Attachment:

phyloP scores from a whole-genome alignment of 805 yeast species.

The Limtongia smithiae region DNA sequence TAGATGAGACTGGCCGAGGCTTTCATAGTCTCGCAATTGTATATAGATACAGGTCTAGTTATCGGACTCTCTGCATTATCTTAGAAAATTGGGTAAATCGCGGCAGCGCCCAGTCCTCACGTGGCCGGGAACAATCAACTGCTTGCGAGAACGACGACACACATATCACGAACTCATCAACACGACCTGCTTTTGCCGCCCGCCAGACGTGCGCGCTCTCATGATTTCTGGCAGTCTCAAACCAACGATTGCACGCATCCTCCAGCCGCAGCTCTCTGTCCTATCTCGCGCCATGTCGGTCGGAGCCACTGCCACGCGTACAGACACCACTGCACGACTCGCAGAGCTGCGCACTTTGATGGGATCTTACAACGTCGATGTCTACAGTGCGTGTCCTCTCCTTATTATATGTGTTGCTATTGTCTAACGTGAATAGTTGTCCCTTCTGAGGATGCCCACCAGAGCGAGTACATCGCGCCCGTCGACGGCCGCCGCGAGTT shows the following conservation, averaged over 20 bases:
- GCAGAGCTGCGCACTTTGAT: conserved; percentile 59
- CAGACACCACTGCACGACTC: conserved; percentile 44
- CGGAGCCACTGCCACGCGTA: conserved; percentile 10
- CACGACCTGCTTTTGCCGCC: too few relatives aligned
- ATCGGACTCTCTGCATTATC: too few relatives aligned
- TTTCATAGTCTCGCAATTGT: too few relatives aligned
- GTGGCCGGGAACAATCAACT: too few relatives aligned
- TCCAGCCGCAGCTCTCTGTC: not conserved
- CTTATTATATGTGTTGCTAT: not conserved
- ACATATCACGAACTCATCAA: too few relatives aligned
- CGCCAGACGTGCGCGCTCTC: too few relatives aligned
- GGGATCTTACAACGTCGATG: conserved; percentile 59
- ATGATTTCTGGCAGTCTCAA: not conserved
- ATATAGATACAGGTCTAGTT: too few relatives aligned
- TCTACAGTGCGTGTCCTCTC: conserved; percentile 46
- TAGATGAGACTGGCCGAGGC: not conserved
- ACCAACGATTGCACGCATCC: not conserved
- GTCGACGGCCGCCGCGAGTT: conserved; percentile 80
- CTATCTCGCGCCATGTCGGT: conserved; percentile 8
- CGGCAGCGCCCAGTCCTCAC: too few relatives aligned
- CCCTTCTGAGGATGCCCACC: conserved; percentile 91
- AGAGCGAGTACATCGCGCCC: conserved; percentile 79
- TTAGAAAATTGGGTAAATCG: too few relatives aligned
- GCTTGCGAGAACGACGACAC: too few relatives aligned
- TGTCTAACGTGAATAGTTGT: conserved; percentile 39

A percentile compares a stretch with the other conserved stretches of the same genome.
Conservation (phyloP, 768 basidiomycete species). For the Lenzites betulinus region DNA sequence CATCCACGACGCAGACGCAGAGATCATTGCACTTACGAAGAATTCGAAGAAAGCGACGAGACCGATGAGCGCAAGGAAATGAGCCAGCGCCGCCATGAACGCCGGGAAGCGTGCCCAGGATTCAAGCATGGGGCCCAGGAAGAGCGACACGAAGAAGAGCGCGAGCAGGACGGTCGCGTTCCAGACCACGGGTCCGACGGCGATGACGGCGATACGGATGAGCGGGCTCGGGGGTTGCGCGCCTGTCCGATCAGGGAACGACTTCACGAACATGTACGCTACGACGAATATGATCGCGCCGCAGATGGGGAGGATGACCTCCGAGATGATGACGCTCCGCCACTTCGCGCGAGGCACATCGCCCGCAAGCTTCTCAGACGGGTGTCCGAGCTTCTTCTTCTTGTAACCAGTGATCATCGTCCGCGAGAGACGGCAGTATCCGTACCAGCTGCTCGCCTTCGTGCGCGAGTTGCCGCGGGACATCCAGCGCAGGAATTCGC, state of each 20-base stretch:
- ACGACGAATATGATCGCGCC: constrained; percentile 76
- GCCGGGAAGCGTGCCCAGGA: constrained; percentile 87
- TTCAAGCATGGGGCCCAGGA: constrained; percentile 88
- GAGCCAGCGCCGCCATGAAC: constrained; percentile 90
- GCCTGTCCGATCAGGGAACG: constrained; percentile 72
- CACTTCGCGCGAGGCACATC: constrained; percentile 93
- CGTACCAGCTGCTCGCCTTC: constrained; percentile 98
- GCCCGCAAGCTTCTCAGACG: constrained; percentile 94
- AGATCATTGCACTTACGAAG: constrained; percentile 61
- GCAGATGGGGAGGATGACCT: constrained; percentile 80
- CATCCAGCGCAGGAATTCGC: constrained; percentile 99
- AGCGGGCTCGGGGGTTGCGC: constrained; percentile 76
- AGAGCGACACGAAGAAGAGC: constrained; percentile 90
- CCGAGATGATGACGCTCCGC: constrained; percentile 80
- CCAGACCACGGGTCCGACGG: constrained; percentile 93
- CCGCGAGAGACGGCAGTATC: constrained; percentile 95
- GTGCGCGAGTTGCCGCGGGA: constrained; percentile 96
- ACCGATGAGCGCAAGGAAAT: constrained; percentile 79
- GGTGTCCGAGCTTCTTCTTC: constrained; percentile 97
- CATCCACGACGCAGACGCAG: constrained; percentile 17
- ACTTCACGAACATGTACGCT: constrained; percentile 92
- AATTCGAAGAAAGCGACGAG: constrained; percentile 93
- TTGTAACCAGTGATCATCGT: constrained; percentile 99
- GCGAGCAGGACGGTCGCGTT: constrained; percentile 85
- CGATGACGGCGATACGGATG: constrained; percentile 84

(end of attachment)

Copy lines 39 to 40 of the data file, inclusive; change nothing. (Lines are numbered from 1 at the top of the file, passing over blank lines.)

- GCAGATGGGGAGGATGACCT: constrained; percentile 80
- CATCCAGCGCAGGAATTCGC: constrained; percentile 99